The best camera

There’s a lot of less-than-valuable and less-than-accurate information on the Internet, but occasionally, some of the overused online quips contain real wisdom. On the photography forums that I follow, one of the most commonly repeated lines is “The best camera is the one you have with you.” As I mentioned in my previous post, I’ve been suffering from New Camera Acquisition Syndrome, but in the meantime, the camera I have with me is the Nikon D300, on which I usually have my 17-55mm Nikkor f/2.8 zoom lens mounted. This setup has been my most frequently-used camera and lens for about four and a half years now, and it has provided me with a lot of enjoyment, and here and there, a little revenue. But nothing I’ve gotten from this gear has meant as much to me as the photos I’ve shot since I became a grandfather last summer.

Our granddaughter, Anna, is now 9 months old, and was here for a visit last week, along with her parents and her Czech grandfather, so of course her American grandfather had the camera out constantly. Here’s one of my favorite shots from the visit:

I’ve never considered myself a “people” photographer, but Anna has been making me want to learn. She has a wonderfully expressive face, and changes each time we see her. She just started crawling recently, and now has to be watched every minute – which is a good excuse to take more photos, since we have to be watching her all the time anyway. And Anita and I now have iPhones full of baby pictures – the modern grandparents’ “brag book.”

Any camera I own someday in the future will have a hard time giving me the pleasure that I’ve already experienced by photographing her with the camera I have.

[Technical notes: Shot at f/6.3 and 55mm, ISO 200, with my 17-55 zoom and flash lighting. The flash was a single SB-800, mounted on the camera with a miniature "softbox" to diffuse the light, and aimed about 60 degrees upward, so that a portion of the light was reflected from the ceiling. I was having some troubles with my flash due to having inadvertently set the flash to the wrong mode, so the shot was underexposed by about one f-stop, and compensated in postprocessing in Lightroom 3 and Photoshop CS5.1. I also used Photoshop to darken and slightly blur the background, and to sharpen and enhance the brown in Anna's eyes, and finally, I removed a number of small scratches she had inflicted on herself with her fingernails as she slept]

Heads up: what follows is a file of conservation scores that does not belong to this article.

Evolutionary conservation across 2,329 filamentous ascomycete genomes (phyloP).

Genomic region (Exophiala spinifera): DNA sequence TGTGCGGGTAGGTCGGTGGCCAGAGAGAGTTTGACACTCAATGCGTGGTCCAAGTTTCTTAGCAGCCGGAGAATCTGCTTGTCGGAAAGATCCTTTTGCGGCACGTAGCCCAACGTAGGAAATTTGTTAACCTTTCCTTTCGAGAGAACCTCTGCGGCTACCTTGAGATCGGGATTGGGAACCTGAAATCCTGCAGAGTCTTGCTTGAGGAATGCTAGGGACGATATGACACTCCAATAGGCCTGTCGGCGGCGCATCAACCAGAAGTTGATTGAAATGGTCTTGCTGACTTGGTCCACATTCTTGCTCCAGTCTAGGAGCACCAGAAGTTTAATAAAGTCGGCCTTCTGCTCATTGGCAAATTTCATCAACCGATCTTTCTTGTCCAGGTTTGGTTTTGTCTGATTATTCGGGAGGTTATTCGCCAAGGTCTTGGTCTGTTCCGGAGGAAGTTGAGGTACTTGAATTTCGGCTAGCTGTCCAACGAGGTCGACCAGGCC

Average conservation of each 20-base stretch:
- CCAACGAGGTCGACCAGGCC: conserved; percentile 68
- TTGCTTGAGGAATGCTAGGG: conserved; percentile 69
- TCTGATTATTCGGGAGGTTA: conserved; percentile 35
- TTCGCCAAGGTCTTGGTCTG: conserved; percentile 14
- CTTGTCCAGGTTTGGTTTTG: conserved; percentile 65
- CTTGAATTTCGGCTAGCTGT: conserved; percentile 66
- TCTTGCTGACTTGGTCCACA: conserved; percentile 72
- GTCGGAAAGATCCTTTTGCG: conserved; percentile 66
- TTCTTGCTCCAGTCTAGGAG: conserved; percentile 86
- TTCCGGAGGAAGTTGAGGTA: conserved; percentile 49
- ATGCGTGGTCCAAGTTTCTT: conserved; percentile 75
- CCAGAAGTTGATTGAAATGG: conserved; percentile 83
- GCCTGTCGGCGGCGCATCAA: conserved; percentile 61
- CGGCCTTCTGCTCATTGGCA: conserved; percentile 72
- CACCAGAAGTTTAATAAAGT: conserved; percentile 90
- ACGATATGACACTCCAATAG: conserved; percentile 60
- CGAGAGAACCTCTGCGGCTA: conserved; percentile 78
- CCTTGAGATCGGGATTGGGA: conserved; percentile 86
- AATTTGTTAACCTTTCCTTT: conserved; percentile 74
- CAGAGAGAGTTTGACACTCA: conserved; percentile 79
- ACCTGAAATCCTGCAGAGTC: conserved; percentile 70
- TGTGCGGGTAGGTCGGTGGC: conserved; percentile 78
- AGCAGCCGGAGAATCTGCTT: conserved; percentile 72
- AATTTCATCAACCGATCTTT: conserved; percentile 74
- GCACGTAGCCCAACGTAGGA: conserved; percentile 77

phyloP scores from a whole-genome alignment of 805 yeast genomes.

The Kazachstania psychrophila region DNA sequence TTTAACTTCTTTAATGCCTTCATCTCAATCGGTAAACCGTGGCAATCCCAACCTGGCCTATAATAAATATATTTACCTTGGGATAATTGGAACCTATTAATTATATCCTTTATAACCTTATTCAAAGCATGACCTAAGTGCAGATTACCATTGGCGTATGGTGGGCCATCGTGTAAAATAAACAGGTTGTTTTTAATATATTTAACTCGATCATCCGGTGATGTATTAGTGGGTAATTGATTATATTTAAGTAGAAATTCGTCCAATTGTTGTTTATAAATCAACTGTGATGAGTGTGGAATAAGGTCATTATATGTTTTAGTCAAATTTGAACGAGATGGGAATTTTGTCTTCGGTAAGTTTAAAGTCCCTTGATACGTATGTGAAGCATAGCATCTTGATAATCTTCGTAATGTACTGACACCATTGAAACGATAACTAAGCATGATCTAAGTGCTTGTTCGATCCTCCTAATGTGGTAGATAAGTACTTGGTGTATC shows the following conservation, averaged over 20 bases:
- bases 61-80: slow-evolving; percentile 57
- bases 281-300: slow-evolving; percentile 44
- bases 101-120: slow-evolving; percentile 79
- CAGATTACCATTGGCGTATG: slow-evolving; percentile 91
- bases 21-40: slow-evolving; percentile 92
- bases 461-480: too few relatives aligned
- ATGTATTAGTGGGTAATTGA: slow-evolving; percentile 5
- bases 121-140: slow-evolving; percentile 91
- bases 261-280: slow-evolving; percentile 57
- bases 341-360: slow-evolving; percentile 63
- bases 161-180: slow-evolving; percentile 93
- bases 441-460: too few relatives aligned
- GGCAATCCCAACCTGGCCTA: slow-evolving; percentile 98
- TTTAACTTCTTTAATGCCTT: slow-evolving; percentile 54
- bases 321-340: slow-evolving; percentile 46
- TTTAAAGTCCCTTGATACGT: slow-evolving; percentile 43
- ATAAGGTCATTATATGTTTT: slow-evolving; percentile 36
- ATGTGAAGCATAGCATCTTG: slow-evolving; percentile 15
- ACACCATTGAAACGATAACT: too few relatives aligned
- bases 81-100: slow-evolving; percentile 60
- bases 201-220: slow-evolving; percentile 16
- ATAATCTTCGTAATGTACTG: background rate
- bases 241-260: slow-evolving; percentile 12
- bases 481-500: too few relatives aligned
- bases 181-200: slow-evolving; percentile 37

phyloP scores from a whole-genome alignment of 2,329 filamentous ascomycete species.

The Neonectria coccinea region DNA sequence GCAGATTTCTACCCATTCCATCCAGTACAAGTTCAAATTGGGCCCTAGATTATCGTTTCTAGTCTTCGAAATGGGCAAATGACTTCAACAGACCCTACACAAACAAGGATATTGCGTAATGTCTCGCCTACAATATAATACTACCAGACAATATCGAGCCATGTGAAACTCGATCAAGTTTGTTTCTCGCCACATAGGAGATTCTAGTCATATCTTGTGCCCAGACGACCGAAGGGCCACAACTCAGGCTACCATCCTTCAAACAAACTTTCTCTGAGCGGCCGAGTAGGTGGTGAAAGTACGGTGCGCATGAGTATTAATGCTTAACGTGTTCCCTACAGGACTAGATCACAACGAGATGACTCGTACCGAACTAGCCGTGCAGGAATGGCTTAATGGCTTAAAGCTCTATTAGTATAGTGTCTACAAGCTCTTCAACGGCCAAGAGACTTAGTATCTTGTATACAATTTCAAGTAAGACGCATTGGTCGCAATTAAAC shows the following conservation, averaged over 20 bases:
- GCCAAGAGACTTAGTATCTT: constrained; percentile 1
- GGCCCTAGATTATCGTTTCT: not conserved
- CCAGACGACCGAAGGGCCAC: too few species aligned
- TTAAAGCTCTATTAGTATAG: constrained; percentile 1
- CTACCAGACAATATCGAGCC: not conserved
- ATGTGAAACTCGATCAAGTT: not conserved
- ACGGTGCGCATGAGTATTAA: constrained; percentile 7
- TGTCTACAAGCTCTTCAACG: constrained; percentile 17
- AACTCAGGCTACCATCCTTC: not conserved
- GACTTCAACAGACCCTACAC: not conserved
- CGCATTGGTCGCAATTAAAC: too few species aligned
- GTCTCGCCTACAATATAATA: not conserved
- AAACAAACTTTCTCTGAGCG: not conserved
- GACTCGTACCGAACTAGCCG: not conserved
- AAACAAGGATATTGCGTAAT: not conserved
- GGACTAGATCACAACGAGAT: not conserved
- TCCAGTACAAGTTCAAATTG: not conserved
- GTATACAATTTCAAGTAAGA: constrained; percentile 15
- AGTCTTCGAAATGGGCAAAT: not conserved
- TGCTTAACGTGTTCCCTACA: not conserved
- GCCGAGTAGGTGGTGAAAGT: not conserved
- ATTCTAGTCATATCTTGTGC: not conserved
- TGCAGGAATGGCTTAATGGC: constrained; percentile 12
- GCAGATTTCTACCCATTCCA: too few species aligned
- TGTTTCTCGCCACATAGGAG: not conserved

Spring fever and new camera antidote

One of the things I always look forward to at this time of year is the emergence of the periwinkles from the dead leaves, branches, and miscellaneous winter detritus beside our driveway entrance. I’ve photographed the scene several times before, but this week I really felt the need to shoot it again. Nikon announced a new, super-high resolution camera (the D800 – a 36 megapixel “full-frame” model) last month.  I had been successfully resisting the tug of such a major purchase, but this week the first copies started arriving to their new owners all over the world, and the flood of resulting images has really started my photographic salivary juices flowing. I decided that perhaps the best antidote would be to shoot more with the equipment I already have. Here’s one of this morning’s shots:

Shot with my Nikon D300 and 50mm f/1.8 lens, f/11 and 1/20 second at ISO 200. If you right-click on the image and choose “Open image in new window,” you can see enlarge the image so that you can see some of the finer details. As you will know if you follow this blog, I love this sort of detailed nature shot – I discover some new feature every time I look at it. And for now, it has slaked my new camera passion enough that I can probably get through the weekend without ordering the D800. Ask me next month whether I’m still managing to resist.